You are not permitted to download, save or email this image. Visit image gallery to purchase the image.
Southern police are looking to take a multi-agency approach to preventing family violence in Otago and Southland.
Under Whangaia Nga Pa Harakeke, a new programme planned for Invercargill and Dunedin, various government and local agencies would work together to focus on reducing family harm issues, Southland acting area commander Inspector Mike Bowman said.
The programme was piloted in the Counties Manakau and Northland districts in 2016-17. Teams would work with families to find the best approach to prevent further harm in individual cases.
Teams would be formed by members of police, district health boards, Department of Corrections, ACC, iwi, and education and mental health sectors, Insp Bowman said.
''Each family harm incident is put through the team and as a group they discuss each case and decide what is the best approach to deal with this couple.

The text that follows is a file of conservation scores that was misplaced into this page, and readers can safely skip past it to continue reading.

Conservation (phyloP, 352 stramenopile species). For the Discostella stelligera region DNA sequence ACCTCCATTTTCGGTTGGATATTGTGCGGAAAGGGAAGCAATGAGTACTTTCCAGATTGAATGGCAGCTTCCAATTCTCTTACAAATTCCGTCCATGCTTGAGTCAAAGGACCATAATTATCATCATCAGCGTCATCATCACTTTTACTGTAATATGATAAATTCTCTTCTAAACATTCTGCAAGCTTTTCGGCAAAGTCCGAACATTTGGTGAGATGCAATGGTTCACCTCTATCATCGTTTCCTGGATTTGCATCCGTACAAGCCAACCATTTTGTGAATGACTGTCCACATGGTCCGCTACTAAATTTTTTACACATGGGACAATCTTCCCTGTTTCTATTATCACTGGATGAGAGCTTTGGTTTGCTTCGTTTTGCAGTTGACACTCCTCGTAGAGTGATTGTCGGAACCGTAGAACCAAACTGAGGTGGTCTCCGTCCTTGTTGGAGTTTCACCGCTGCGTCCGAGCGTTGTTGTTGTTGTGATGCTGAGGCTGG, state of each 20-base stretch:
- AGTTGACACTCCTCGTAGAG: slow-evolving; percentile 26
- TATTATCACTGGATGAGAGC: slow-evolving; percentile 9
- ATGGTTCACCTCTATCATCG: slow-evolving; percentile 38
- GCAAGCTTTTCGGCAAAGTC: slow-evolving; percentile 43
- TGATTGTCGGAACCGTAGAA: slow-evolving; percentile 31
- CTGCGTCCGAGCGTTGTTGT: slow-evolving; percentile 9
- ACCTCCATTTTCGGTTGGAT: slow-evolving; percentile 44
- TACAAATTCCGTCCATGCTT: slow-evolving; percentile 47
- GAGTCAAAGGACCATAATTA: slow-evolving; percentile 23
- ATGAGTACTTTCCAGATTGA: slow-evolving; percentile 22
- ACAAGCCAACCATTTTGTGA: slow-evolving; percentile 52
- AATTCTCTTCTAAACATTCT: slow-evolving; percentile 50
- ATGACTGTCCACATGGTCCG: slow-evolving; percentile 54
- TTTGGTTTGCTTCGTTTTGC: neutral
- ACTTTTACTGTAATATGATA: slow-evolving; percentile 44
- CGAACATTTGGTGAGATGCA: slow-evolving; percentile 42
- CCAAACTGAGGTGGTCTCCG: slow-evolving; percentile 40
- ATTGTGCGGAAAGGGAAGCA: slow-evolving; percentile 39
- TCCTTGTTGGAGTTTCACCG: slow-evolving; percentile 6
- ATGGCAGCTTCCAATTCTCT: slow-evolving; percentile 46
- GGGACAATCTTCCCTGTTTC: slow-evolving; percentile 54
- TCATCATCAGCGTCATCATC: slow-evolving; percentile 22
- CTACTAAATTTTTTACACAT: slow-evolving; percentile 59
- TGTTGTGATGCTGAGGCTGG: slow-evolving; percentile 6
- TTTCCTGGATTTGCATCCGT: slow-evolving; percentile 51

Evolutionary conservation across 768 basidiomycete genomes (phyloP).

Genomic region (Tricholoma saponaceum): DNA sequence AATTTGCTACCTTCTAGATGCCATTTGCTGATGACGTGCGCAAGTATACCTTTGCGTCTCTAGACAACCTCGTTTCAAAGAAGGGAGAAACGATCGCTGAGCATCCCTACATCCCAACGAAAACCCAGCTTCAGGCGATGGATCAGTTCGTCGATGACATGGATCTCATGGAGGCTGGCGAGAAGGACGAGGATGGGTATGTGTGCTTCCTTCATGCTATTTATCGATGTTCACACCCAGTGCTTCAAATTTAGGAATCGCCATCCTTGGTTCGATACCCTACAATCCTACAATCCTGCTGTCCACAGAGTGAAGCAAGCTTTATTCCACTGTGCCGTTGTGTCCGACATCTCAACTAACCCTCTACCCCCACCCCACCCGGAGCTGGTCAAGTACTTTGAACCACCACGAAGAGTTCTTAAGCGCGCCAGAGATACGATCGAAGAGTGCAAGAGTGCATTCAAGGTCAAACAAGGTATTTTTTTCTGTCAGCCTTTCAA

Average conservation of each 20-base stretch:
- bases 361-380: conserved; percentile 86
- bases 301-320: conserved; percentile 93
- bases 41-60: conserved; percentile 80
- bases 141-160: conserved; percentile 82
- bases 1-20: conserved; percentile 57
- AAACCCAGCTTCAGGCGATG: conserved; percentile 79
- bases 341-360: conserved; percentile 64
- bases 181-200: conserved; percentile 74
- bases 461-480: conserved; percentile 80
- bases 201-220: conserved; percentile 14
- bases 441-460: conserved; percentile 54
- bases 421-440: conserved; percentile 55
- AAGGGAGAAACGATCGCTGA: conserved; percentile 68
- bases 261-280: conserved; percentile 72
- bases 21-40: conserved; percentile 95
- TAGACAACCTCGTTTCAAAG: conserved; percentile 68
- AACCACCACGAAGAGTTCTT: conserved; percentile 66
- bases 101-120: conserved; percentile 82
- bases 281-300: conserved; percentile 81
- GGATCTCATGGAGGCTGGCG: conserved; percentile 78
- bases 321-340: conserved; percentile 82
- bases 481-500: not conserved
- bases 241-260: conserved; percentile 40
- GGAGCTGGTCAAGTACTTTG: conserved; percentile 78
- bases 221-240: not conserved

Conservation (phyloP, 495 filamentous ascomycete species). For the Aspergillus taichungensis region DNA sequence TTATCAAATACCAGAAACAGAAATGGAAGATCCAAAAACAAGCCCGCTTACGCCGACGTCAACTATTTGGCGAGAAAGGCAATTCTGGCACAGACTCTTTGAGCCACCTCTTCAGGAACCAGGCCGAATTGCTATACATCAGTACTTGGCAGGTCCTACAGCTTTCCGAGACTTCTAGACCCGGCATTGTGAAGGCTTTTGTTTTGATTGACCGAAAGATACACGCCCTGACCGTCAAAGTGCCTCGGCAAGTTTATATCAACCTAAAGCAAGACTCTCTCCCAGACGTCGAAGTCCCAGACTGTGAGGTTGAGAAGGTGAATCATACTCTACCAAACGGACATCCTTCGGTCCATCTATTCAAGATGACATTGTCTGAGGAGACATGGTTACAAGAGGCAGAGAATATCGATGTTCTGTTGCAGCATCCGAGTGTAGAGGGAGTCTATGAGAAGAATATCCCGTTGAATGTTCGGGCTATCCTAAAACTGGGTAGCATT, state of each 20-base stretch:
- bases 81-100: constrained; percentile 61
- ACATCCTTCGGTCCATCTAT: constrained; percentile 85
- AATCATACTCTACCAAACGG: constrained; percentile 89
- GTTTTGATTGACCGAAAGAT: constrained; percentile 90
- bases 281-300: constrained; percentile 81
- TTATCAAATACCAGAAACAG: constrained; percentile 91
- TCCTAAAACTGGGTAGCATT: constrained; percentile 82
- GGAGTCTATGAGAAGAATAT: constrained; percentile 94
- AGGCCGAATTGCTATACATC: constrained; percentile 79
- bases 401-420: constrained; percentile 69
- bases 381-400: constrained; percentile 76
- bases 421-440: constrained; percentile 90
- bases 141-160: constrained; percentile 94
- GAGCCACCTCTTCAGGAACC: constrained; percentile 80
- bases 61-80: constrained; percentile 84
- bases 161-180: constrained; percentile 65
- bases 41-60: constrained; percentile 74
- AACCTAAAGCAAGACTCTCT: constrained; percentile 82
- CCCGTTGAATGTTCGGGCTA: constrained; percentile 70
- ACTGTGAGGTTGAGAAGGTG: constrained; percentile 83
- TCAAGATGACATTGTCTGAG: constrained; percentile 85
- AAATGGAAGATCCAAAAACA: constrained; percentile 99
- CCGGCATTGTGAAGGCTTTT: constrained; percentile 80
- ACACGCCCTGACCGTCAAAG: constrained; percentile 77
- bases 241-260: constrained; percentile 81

''It's about looking at the bigger picture, what's the cause of this problem, rather than just dealing with this incident.''
The programme was not just about couples, but the wider family also, he said.
''We know family incidents in the home have a huge detrimental effect on the children in the home, so we want to try and stop that and prevent the children being victims as well.''
Any agency could take the lead on a case, rather than police being solely responsible for each incident, Insp Bowman said.
''It's about sharing that responsibility, so that as a community we're all taking responsibility to try and reduce family harm incidents in Southland.''
An influx of gang activity and an increase in methamphetamine in the South had contributed to family harm issues, he said.
''We've already seen the impact of the presence of gangs and the presence of methamphetamine in our community. That's flowed into the family environment and is causing a number of our issues with family harm incidents.
''If we can, as a community, deal with family harm but also the bigger picture as well, with methamphetamine, with the gangs, we'll hopefully make some real progress.''
The agencies were looking to establish a permanent base in the city by early next year, he said.